A Survival Guide for Legal Practice Managers

A Survival Guide for Legal Practice Managers

Are you sophisticated?

Tuesday, September 23, 2014

By Amy Burton-Bradley, Partner, Julian Midwinter and Associates

You’re probably already aware of the inaugural ALPMA and Julian Midwinter & Associates research, Taking the Pulse, that seeks to benchmark business development and marketing in Australasian law firms.

A key goal of the study is exploring the sophistication of business development and marketing in contemporary Australasian law firms.  

Law firm business development and marketing: truly sophisticated, or just mature?

By “sophisticated”, we mean a planned, measured and truly integrated business development and marketing function that supports and complements a firm’s growth strategy.  Or put another way: successful.

Firms that adopt this approach thrive through an integrated business development and marketing approach at macro and micro levels.  True sophistication (and success) is reached when your business development strategy, plans and activities link directly to your marketing strategy, plans and activities at the individual lawyer, client and firm levels to deliver on firm goals.

But, we’ve been doing it for years

Many firms we speak with consider they have a sophisticated business development and marketing function.  And for sure, they’ve been “doing” marketing for years, but it has been in isolation from business development.  “Mature”, rather than sophisticated might be a better way to describe these firms’ efforts.

They largely focus on un-strategic and disjointed activities at a tactical level: client entertainment, one-off promotions, events, sponsorships, directory listings, and purposeless networking.

In these firms, we typically see marketing as a centralised function run by a manager and perhaps one or two coordinators.  Business development isn’t really mentioned.  They do some planning, but tend to focus more on passive activities encompassing brand, website, publishing, research, brochures, events and some proposals.  Sometimes these marketers’ only client contact is handing out name badges at a breakfast seminar.  

Why is it so?

Historically this approach developed in response to individual partner needs (and in some cases, whims:  “we need a golf day!”).  Very often the success or progress of these activities is not consistently measured against lawyer, practice group or firm goals.  Or if measurement exists, it’s sporadic or superficial (“25 people attended the cocktail party”.  So what?).

No wonder many firms continue to struggle with growth, when marketing efforts are not clearly aligned and working hand in glove with their firm’s business development goals or wider growth strategy.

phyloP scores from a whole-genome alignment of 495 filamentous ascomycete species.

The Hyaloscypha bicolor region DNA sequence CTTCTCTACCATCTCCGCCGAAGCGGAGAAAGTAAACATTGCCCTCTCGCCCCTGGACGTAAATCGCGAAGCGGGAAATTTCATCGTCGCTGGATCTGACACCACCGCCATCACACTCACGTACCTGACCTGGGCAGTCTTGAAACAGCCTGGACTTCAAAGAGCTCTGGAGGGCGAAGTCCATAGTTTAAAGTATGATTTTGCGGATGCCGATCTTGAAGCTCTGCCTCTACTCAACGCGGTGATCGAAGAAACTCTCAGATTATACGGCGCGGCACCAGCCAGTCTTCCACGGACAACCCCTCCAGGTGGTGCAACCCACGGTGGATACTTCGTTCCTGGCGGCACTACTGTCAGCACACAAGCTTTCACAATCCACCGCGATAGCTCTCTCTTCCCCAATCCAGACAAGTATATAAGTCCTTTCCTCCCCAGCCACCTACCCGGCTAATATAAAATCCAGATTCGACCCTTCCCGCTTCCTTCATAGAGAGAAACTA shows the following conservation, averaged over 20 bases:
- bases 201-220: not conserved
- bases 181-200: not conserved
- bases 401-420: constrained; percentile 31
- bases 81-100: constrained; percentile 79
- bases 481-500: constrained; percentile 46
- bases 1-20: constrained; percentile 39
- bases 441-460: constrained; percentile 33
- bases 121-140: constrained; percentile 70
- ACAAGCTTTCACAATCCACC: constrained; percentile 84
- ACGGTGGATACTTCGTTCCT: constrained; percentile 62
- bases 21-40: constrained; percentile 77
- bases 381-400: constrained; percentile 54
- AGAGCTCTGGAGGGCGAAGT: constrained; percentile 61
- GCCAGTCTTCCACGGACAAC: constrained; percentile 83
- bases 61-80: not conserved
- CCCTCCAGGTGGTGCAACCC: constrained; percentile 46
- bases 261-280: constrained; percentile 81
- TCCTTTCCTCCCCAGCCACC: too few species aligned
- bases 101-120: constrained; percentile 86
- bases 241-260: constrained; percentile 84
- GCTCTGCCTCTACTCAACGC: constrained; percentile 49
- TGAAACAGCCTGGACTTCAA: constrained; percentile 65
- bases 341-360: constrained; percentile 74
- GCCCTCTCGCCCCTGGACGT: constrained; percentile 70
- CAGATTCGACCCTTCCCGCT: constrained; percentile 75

And of course, marketing can’t contribute anything meaningful when kept at a distance from, or locked out of, the “pointy end” of business development.  We see and feel their frustration time and again.  In many firms, the business development or “sales” aspect has traditionally been handled by partners, not marketers.  

And by “business development”, we mean referral relationships, prospective client cultivation, account or “relationship” management, cross-selling, service offering development, along with scoping and pricing of matters.

No investment, no impact, no growth

A related dimension of our study is establishing what percentage of revenue firms spend on business development and marketing.  

Our experience has been that, whilst the need for business development and marketing is now widely acknowledged, it is regularly treated as a “grudge” spend and thus languishes through chronic under-investment.

Research indicates that thriving business-to-business professional services firms, typically spend between 5% and 6% of revenue on business development and marketing.  And for business-to-consumer firms, the business development and marketing spend as a percentage of revenue sits between 11% and 13 %. 

Another research study found that greater business development and marketing investment correlated with greater firm growth. 

It is certainly food for thought. 

And to be clear we are by no means saying it’s all about spending up big.  It’s what a firm does with its investment of time and money that makes the biggest difference.  Low-cost can still be clever and effective, or sophisticated.  

What have we discovered so far?

At the time of writing, our preliminary results reveal nearly half of the respondents have self-rated their firm’s overall business development and marketing as “under-developed”.  

Within that group around 30% of firms either expect no revenue growth in the next 12 months, or expect revenue to decline.  

By comparison, all respondents who rated their firm as sophisticated are anticipating strong revenue growth.

So, do you know how your firm is faring compared with others?

Editor's Note:

The "Taking the Pulse - Benchmarking business development and marketing at Australasian law firms" research is free and open for participation by all law firms until Wednesday 1 October.  

If you haven’t done so already, please take 15 minutes now to participate in the online survey and benchmark your firm against others when the findings are released in early November.


About our Guest Blogger

Amy Burton-Bradley
Amy Burton-Bradley is a Partner with Julian Midwinter & Associates (JMA). 

Before making the move to consulting, Amy worked in-house for two Australian law firms in rewarding but sometimes frustrating marketing and business development roles.  

JMA has helped Australian and New Zealand lawyers attract, win, grow and retain desirable clients for 20 years through winning tenders and proposals, upskilling and coaching, and implementing achievable strategy.  





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